Welcome to Ruby’s, where the Christmas spirit is alive and well…


Ruby’s Place (the classy family-friendly nightspot that once lit the night sky in tiny Sullivan, Missouri) is no more—closed for decades—but that doesn’t keep those who once shared an eggnog or plate of homemade marshmallows from remembering the tinsel-wrapped moments Ruby’s supplied come Christmas.

On a snowy holiday evening, feeling a bit down on her luck, a middle-aged Angela finds herself back at Ruby’s, staring through its foggy, grimy window to remember the Christmases she spent there with her favorite aunt as a child. Could the best Christmas present of all simply be spending one last moment with that special loved one, in a place where memories were born?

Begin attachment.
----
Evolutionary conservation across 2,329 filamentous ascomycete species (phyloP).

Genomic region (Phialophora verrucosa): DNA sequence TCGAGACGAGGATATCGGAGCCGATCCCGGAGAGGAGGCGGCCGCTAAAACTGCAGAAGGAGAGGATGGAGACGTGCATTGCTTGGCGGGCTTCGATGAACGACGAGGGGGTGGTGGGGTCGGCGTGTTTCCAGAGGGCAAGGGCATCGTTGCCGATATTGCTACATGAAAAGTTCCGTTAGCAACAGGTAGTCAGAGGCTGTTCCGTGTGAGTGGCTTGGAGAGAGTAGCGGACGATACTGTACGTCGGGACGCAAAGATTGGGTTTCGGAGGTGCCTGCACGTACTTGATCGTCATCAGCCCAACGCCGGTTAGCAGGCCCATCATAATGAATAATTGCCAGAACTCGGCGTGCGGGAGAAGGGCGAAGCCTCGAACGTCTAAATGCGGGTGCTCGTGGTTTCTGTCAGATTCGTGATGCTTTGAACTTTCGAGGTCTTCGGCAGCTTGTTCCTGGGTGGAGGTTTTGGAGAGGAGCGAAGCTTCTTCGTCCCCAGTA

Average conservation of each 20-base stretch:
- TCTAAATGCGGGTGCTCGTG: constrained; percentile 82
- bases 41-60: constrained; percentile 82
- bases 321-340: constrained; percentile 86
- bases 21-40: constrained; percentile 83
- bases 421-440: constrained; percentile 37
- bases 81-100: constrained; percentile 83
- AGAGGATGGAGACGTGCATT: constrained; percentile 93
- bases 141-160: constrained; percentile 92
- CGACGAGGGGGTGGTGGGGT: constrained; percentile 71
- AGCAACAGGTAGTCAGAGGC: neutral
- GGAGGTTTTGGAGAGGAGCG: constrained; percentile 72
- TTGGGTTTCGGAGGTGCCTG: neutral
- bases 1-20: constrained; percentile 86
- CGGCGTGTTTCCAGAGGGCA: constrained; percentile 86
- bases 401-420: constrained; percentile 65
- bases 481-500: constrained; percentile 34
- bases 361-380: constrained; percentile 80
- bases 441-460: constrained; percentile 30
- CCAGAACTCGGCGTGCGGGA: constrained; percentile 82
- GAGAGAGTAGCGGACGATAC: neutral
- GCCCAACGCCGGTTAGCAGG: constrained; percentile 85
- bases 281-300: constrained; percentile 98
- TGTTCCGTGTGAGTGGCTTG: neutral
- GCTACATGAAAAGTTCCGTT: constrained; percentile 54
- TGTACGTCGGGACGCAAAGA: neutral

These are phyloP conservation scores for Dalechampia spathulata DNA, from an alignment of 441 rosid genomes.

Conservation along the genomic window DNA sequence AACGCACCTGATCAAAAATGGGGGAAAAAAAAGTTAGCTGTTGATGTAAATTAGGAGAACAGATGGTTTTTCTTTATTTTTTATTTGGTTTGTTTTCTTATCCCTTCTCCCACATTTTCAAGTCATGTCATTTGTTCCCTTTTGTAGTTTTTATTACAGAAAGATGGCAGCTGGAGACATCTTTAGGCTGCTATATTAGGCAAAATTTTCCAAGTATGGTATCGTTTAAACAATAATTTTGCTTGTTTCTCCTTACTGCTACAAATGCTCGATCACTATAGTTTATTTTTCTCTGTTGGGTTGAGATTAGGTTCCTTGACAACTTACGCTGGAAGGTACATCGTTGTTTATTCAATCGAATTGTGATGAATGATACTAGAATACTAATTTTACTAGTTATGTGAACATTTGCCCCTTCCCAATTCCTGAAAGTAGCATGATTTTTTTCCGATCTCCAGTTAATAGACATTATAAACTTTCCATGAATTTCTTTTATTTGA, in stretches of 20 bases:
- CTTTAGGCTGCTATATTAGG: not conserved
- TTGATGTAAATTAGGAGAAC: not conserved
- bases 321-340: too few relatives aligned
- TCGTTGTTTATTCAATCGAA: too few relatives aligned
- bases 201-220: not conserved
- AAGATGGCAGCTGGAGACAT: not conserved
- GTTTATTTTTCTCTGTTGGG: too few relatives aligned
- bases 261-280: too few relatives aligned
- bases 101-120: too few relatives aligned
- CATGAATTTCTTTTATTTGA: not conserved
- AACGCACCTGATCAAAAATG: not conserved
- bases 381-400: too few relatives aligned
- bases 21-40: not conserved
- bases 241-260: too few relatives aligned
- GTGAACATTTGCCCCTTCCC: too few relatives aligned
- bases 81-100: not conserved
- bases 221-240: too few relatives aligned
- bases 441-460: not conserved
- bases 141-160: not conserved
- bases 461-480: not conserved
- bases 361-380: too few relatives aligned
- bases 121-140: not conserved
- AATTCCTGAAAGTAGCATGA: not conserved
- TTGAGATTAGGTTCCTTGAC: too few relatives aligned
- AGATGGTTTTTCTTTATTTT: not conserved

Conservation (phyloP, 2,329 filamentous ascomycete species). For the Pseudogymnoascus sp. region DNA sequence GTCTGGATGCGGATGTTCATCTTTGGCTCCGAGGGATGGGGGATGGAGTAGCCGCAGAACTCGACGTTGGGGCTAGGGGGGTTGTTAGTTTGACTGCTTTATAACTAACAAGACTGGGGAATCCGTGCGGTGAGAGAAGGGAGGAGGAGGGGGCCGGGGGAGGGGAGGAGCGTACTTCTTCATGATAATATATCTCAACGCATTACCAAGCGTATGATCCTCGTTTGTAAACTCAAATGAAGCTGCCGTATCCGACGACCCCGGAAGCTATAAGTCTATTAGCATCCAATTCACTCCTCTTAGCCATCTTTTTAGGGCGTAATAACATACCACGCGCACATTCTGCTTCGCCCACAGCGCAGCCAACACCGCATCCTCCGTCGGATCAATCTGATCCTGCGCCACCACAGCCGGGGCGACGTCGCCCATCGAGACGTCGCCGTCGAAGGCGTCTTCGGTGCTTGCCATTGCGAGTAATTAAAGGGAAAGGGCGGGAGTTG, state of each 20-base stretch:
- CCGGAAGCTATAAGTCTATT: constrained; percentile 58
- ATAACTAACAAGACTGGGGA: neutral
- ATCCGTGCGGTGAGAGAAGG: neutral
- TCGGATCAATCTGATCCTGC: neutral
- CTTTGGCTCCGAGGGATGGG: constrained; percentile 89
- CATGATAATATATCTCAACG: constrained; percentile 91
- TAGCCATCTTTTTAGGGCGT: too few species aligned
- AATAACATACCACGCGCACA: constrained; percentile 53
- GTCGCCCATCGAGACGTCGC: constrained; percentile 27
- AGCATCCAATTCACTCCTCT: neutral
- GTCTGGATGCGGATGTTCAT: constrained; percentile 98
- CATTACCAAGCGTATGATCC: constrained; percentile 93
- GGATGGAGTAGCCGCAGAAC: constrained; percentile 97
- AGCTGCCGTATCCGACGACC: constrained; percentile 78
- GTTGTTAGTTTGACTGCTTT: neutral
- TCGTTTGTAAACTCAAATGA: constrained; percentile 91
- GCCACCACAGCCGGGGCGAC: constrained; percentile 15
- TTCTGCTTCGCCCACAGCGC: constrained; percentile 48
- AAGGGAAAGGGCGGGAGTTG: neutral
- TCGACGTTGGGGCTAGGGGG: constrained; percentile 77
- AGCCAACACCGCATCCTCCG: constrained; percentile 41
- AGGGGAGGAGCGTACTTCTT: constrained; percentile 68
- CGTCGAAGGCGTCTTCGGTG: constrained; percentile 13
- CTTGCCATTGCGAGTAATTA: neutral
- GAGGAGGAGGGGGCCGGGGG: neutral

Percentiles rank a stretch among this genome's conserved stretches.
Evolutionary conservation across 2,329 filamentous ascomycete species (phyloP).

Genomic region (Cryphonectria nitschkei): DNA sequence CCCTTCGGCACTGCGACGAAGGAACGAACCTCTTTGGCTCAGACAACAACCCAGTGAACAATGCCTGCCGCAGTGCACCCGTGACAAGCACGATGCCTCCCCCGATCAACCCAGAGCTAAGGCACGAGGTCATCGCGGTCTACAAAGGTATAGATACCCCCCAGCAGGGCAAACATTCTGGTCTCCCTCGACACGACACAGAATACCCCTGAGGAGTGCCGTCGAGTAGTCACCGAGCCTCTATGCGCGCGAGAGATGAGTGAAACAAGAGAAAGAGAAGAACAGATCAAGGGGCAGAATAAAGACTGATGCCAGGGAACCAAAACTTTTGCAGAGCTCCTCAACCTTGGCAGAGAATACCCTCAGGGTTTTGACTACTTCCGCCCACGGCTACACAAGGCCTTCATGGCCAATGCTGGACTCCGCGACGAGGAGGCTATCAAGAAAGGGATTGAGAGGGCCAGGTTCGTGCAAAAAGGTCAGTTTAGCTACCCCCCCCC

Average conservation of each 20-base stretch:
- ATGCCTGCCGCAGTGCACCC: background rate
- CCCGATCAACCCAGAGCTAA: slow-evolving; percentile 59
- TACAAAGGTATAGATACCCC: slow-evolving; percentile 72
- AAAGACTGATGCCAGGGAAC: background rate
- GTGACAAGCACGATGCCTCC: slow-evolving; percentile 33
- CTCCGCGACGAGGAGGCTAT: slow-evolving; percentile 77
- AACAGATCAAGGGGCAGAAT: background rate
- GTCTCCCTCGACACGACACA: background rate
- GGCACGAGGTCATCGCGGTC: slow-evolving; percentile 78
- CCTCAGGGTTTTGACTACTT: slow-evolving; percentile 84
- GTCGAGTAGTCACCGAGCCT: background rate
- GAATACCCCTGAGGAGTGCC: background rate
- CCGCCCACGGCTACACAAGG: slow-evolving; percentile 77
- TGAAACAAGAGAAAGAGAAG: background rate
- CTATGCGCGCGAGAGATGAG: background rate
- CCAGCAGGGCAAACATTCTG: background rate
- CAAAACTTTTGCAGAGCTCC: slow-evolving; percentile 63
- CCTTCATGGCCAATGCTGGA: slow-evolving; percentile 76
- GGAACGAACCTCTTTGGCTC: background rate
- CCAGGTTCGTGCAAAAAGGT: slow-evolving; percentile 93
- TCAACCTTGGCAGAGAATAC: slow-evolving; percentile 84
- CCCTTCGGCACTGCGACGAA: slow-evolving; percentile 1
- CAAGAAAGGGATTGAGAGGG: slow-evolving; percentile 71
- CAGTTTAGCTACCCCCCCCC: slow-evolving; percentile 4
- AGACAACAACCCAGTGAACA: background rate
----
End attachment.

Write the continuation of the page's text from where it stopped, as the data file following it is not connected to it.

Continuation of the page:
At Ruby’s, it seems, the “spirits” are not confined to just the dusty liquors behind the bar, and such a Christmas wish might not be made in vain.

Available as an e-book or paperback.

I wanted to be sure to make the e-book affordable for the holidays; you can snag one for $.99. But I also love the design possibilities of print. The Christmas at Ruby’s paperback features some additional magical, sparkling, holiday  elements that I just can’t put in my e-books (people read on so many devices, I really have to keep e-books as simple as possible in order to ensure they’re readable).